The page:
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May 25, 1982 - Image 5

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Publication:
Michigan Daily, 1982-05-25

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The Michigan Daily-Tuesday, May 25, 1982-Page 5
Great Lakes federation forms

B y LISA CRUMRINE
Special to the Daily
MACKINAC ISLAND -: For the first time in the
history of the Great Lakes, a private federation con-
sisting of citizen's action groups and interested in-
dividuals has come together to strive for a unified en-
vironmental network to address issues affecting the
famed lakes.
Bound together by issues such as toxic con-
timination, acid rain, diversion of water from the
Great Lakes Basin, and proposed cuts in federal
Great Lakes research, 60 participants at "A Great
Lakes Federation - An International Conference,"
drew upa charter of objectives here last weekend.
THE GROUP expressed optimism about what the
new federation might do for their agencies.
"Having a federation would mean that activity from
different groups around the basin would be more ob-
servable," said Mimi Becker of Great Lakes
Tomorrow.
Adele Hurley, a member of the Canadian Coalition
of Acid Rain, said, "It gives a larger voice to Great
Lakes issues and helps us coordinate. There is
currently a lack of coordination to deal with political

reality. While there's general agreement on what the
problems are, the question is how to handle them."
WHILE CONFERENCE participants managed to
agree with little difficulty on which Great Lakes
issues are the most crucial, debate grew heated when
it came to discussion of how the federation might
operate.
Some participants strongly favored forming a
political group, while others contended that an in-
formational (non-advocacy) organization would be
more appropriate.
Barry Freed, formerly known as 1960's radical Ab-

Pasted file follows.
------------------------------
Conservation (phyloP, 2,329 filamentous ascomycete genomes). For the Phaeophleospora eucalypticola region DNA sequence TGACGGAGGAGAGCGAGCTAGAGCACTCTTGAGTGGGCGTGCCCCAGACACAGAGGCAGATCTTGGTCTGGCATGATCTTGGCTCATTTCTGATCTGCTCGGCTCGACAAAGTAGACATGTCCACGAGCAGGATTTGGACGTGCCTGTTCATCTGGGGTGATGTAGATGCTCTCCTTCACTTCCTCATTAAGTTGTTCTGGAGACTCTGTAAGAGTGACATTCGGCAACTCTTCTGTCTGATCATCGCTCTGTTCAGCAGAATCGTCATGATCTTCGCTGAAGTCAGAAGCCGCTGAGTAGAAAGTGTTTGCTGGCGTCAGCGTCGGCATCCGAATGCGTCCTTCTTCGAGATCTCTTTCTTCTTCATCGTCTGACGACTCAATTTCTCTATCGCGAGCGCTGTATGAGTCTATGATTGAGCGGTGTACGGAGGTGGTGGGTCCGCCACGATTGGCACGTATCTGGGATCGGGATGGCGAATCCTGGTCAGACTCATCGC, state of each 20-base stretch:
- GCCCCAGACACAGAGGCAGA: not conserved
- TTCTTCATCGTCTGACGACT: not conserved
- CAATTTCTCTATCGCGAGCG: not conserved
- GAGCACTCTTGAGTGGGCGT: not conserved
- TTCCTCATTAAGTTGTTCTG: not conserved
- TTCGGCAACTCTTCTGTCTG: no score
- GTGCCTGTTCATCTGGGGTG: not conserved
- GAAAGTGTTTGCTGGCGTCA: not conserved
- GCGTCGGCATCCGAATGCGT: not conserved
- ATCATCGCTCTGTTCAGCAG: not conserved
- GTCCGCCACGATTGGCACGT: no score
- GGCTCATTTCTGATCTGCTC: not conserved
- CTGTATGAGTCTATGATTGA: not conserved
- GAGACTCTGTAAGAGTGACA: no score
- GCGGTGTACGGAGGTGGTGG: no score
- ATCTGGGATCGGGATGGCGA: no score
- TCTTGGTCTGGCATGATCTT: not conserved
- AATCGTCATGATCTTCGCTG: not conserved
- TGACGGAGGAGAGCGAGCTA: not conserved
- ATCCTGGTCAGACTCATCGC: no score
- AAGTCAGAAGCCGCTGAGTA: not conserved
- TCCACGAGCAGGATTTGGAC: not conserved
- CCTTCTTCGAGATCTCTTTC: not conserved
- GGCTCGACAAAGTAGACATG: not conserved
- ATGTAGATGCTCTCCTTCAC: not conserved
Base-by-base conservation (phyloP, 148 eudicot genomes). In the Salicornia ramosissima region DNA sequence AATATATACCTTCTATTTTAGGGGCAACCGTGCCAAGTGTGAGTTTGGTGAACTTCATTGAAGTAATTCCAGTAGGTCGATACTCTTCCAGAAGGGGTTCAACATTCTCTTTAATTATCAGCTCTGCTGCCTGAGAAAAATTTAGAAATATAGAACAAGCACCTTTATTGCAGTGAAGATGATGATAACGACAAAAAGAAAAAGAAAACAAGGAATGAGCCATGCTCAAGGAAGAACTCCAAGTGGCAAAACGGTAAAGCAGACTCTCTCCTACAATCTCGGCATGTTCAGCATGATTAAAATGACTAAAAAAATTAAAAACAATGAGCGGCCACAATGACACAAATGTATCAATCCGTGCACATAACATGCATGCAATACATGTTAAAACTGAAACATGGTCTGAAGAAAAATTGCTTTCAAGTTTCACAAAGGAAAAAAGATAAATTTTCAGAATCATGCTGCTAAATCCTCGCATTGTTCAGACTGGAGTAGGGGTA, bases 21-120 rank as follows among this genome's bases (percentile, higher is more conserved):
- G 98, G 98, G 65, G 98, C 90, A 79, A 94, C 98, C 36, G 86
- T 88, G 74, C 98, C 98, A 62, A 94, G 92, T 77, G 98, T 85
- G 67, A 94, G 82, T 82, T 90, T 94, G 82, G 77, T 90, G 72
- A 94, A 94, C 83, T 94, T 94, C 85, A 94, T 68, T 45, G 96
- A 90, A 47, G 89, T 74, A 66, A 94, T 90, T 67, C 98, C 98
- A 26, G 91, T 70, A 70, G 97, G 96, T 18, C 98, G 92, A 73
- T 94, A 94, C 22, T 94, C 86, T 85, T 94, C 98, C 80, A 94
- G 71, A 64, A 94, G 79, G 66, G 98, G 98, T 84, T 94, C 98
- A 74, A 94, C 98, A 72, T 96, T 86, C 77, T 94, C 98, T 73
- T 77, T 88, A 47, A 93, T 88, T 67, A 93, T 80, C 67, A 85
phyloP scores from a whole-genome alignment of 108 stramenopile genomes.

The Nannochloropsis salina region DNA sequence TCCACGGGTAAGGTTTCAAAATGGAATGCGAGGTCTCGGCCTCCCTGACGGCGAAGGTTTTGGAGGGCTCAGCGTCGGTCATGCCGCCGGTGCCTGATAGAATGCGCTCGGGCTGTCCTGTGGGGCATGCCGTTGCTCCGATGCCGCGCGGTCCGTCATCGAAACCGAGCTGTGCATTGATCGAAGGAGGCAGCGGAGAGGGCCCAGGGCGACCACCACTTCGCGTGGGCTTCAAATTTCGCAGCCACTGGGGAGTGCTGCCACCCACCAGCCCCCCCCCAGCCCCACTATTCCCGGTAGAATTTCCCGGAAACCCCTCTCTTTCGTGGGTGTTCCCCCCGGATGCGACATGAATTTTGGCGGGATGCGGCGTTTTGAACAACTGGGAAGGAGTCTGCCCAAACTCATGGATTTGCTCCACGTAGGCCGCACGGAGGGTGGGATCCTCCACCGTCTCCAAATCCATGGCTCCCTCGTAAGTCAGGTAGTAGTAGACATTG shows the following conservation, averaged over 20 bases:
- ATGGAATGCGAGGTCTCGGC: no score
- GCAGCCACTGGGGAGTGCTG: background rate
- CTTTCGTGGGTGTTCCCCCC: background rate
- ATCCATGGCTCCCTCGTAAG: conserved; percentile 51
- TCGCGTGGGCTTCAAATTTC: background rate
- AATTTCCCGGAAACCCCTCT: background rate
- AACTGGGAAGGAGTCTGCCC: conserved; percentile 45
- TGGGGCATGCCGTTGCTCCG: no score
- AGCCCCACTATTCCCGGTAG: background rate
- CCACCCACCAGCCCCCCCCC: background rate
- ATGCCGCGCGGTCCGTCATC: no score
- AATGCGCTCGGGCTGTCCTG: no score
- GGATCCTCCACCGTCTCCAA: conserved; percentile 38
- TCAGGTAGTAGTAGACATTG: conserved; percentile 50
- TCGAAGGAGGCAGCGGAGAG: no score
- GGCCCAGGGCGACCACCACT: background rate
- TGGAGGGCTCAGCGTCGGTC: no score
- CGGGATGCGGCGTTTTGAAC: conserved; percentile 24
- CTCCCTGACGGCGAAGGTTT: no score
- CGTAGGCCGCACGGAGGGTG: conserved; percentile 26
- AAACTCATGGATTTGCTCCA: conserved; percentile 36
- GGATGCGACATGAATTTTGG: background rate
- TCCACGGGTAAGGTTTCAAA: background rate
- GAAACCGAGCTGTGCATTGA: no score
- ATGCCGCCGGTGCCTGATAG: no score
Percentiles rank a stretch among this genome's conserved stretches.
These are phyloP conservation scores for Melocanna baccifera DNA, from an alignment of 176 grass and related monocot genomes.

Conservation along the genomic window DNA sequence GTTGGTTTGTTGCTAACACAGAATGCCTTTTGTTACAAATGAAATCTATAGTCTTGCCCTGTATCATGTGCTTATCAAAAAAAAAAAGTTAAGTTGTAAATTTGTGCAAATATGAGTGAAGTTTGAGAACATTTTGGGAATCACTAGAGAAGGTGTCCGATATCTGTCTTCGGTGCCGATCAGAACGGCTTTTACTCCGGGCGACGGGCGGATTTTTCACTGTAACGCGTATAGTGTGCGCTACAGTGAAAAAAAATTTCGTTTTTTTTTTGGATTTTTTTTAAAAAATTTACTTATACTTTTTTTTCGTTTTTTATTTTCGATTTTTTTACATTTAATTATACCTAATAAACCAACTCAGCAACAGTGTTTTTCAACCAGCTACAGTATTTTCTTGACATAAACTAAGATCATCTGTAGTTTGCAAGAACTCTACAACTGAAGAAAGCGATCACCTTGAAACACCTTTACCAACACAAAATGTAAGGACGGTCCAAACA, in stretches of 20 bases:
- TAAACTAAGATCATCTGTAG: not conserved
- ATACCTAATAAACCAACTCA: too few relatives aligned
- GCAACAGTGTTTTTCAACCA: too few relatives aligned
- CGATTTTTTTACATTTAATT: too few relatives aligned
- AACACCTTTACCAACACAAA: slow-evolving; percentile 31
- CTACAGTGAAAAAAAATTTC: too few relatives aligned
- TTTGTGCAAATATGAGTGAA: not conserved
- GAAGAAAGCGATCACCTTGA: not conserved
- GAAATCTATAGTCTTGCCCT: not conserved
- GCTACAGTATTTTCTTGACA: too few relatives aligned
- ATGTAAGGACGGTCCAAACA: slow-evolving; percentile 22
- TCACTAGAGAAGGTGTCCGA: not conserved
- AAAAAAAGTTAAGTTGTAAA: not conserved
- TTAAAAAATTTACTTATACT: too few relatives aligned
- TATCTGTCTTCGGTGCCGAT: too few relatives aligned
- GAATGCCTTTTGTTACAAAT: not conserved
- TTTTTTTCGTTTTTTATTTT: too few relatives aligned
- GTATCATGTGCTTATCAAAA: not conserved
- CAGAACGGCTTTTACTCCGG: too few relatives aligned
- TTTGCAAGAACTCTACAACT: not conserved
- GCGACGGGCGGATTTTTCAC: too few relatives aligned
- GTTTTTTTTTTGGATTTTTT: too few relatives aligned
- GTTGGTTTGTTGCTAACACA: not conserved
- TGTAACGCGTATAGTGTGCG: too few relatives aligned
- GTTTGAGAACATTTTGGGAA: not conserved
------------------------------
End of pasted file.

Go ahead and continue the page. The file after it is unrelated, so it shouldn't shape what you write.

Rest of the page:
bie Hoffman, stressed that to be effective, the group
should be politically oriented.
"CHANGE INVOLVES controversy," Freed said.
"We must go beyond information, into advocacy, into
politics. There is a battle going on. We've come to
Mackinaw Island by land, sea, and air. Let's fire a
shot!"'
Some participants, however, advocated
establishing a group that will restore communication
between the groups rather than embarking into the
political sphere.

"The primary function of the network should be to
disseminate information rather than to advocate
specific positions or actions," said Lee Botts, ex-
director of the now-defunct Great Lakes Basin Com-
mission, formerly headquartered in Ann Arbor. Bot-
ts currently works as Director of the Great Lakes
Project at Northwestern Univerdity. Botts said that
she felt the federation, if formed officially, could not
speak for all the groups involved, but it could be a
communicator responsive to the smaller citizen's
groups.
Members of the committee included represen-
tatives of the National Wildlife Association, Michigan
United Conservation Club, Upper Penninsula En-
vironmental Coalition, Great Lakes Tomorrow, and
the Societe pour Vaincre la Pollution.
During the next 90 days, the charter committee will
meet and develop a proposal for the organization,
which will then be presented to the organizational
reporesentatives. Wayne Schmidt, staff ecologist for
the Michigan United Conservation Club, said the
committee most likely will meet twice in Detroit to
draw upa charter.

Reagan
avoids
comment
on Falklands
(Continued from Page 4)
peared greater, Haig decided to keep
long-standing appointments in Turkey,
Greece and Luxembourg. Like Reagan,
he has managed to put some distance
between himself and the crisis in-
volving two U.S. allies.
The president spoke on the telephone
with Leopoldo Galtieri, the Argentine
president, and with Margaret That-
cher, the British prime minister. On oc-
casion, he was briefed by Haig or by the
White House national security adviser,
William Clark.
Reagan told the Soviets to "butt out"
of the conflict. In an off-the-cuff com-
ment to reporters at the end of a news
conference a week ago, he said he saw
some prospects for a breakthrough, but
he said little else.
WITH THOSE exceptions, his public
comments have been kept to a
minimum, and his spokesmen made
every attempt to also follow that cour-
se.
Day in and day out, Larry Speakes,
the deputy White House press
secretary, has been asked about the
crisis, the U.S. role in it, and the
prospects for war or peace.
Typically, when asked the standard
questions, he says, "I don't have
anything for you on the Falklands,
other than that we're proceeding at the
United Nations. . . . We would like to
remain helpful to both parties."
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